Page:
My Evolution as a Photographer
When I was in high school, I thought I wanted to grow up to become a professional photographer. When I was in collage, I took darkroom and studio photography classes, but in the end got distracted and became a graphic designer. In my role as a graphic designer, I mainly worked with other photographer’s images and would occasionally direct a photo shoot. As the years passed, I found myself taking fewer and fewer photographs. Then, once day about fifteen years ago, I quit my job and started to teach Photoshop. When digital cameras started to become popular, I started to shoot once again, but primarily shot “when I had time”, which was either when I was on vacation, or when I needed a specific image for a Photoshop technique I wanted to teach. I eventually moved to into a beautiful house in the mountains of Colorado. It was a log home on the edge of a meadow with only a few homes in the view. I thought I was living an ideal life until I realized there was one area of my life were I wasn’t being fulfilled–my passion for photography. Two and a half years ago, I decided to take some drastic steps in an effort to reconnect with my passion for photography. One day I decided to sell my house and 98% of my material possessions and start to live a mobile lifestyle on a 40′ tour bus. The whole idea was to allow me to feed my passion for photography. This post is about how my approach to photography has changed since making that transition. I hope you come away with some ideas that might have you evolve as a photographer as well.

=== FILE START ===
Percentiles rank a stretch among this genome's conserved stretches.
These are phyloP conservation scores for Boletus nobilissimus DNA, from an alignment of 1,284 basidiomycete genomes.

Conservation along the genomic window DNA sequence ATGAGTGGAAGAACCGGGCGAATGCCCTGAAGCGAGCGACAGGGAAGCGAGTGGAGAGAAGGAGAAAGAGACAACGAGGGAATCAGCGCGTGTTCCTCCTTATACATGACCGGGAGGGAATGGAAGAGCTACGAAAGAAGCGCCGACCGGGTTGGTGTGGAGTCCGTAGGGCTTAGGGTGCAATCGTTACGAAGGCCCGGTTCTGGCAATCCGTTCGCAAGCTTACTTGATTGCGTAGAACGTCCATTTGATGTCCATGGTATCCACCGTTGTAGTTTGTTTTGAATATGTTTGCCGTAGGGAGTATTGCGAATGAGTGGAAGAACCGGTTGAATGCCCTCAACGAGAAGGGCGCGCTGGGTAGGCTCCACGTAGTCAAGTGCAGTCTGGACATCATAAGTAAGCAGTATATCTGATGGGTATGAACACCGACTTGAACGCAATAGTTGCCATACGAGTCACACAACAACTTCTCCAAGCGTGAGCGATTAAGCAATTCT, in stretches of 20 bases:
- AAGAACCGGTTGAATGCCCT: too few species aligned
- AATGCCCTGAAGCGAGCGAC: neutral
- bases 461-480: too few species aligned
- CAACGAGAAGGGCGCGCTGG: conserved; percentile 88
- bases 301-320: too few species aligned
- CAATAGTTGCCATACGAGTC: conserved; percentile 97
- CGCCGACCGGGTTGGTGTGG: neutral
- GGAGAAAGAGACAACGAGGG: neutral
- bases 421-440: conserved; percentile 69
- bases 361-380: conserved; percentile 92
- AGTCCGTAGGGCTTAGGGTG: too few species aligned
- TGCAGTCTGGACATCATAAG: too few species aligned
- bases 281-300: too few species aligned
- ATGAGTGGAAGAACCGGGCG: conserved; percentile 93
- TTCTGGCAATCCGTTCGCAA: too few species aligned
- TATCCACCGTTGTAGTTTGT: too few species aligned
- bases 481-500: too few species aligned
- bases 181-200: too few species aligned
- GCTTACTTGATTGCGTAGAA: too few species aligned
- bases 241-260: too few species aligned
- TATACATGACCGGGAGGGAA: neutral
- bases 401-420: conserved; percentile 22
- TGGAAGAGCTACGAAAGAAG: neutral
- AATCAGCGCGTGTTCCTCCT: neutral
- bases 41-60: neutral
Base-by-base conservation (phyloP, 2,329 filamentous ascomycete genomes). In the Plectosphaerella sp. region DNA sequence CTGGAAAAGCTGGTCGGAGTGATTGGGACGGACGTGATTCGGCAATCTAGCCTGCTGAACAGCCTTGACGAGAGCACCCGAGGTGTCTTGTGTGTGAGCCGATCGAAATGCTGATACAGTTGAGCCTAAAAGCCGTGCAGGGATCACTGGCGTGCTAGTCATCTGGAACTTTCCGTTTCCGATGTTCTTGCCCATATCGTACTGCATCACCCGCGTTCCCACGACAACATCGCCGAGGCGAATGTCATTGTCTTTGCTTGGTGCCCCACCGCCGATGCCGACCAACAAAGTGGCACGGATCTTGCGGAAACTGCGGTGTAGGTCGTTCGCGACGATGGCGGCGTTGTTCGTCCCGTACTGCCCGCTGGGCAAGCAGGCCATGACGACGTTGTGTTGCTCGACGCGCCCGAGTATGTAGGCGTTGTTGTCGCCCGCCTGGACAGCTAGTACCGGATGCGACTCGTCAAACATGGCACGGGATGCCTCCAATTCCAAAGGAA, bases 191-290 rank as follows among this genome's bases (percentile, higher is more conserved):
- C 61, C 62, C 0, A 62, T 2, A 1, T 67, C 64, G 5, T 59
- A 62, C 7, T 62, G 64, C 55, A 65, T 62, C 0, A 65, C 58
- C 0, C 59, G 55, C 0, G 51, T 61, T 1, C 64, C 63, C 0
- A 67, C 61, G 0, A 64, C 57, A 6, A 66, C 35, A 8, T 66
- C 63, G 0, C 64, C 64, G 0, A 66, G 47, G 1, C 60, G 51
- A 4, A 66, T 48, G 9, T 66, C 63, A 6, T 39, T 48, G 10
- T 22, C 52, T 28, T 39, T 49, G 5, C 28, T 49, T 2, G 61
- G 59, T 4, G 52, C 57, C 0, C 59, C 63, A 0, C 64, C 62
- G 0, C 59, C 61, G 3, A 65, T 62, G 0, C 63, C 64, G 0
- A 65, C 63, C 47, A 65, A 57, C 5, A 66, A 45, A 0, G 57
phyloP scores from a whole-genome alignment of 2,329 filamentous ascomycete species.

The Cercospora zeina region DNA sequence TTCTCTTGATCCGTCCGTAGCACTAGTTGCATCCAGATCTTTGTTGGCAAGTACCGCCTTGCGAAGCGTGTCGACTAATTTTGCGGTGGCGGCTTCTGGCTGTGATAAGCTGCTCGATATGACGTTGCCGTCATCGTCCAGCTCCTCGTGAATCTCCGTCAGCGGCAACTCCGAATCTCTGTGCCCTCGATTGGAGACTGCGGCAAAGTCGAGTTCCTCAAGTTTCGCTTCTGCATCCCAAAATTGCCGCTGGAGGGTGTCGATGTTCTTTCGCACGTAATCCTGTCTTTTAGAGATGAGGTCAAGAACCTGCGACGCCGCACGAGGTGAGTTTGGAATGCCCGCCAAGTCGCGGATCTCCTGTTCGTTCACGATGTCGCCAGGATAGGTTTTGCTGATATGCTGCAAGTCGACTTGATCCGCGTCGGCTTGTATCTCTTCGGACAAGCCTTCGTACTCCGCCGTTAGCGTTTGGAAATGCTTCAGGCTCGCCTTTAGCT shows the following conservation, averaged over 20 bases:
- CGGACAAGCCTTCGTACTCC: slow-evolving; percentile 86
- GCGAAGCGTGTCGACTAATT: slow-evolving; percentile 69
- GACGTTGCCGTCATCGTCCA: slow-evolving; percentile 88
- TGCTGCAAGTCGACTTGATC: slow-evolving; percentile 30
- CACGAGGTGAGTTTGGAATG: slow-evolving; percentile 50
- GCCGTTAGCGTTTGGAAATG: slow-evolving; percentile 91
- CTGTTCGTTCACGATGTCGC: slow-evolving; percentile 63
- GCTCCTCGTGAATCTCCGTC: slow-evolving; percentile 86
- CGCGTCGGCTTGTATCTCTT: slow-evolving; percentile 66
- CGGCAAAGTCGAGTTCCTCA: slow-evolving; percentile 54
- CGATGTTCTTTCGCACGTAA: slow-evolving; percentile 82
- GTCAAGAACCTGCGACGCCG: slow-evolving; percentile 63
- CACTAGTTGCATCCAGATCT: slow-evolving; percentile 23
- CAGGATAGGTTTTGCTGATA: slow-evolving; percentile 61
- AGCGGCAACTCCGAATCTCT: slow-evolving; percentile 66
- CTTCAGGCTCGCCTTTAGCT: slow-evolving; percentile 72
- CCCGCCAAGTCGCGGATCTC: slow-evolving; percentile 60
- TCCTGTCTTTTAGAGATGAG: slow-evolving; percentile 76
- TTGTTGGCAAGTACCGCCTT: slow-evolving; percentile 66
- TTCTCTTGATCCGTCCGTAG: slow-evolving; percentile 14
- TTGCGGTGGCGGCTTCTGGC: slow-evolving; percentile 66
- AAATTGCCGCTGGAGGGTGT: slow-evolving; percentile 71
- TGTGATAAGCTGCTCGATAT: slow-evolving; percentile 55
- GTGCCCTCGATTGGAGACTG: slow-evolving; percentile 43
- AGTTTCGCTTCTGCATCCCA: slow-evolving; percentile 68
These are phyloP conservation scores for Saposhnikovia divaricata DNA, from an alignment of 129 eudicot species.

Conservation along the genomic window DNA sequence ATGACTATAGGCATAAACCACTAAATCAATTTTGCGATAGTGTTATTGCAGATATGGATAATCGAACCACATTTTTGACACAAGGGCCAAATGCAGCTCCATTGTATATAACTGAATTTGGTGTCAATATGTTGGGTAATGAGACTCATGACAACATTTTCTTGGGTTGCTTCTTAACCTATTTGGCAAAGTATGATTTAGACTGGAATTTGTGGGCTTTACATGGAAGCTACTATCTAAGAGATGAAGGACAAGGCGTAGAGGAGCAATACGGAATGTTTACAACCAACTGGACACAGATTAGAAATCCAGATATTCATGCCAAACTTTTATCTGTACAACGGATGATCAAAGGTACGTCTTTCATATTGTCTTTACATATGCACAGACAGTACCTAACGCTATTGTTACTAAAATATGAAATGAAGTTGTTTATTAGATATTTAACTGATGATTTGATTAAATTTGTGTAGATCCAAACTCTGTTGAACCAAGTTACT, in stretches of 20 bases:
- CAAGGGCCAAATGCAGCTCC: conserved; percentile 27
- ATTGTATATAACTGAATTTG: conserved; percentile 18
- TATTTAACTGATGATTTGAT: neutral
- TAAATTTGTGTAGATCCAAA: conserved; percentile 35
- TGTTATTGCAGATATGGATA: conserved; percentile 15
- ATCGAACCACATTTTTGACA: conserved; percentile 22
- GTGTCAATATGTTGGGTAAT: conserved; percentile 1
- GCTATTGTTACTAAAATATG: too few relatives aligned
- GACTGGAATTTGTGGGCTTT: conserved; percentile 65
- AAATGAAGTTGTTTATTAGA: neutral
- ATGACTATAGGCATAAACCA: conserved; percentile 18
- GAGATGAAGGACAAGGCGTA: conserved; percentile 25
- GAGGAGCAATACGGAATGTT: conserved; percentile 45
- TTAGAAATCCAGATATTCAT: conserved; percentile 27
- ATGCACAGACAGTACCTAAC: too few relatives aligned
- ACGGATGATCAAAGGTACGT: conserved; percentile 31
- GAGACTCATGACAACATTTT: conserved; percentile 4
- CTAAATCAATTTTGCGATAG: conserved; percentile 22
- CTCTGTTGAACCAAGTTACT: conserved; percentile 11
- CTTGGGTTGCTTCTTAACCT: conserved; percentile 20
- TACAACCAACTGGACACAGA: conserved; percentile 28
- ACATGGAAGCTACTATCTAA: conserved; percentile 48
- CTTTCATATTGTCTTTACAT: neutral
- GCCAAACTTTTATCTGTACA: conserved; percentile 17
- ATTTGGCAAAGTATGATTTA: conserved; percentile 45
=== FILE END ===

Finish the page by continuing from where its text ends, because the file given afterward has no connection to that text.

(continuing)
Here’s a shot of my home on wheels:
When started living on the open road my first thought was the explore all the national parks and make some classic landscape shots. I spent time exploring the West and discovering some beautiful places. I found I kept referring to a few resources for advice on shooting locations over and over again. My two favorite resources were the Photograph America newsletter (www.photographamerica.com) and a series of three books titled Photographing the Southwest by Laurent Martres.
At this point in my evolution as a photographer, I found that every place that I was visiting had been shot so many times before by so many people that I found my shots were not living up to my expectations. Someone else had visited the same location at a better time of year at a time of day that had better light while capturing a great composition. That’s when I turned to Photoshop in an attempt to make up for what were often less than ideal shooting conditions. I also started to learn a lot more about composition and how big of a difference cropping make. Here are some before and after images that show the type of digital transformation I was making:
I forced myself to take notes after every shooting session to make sure I was Continue reading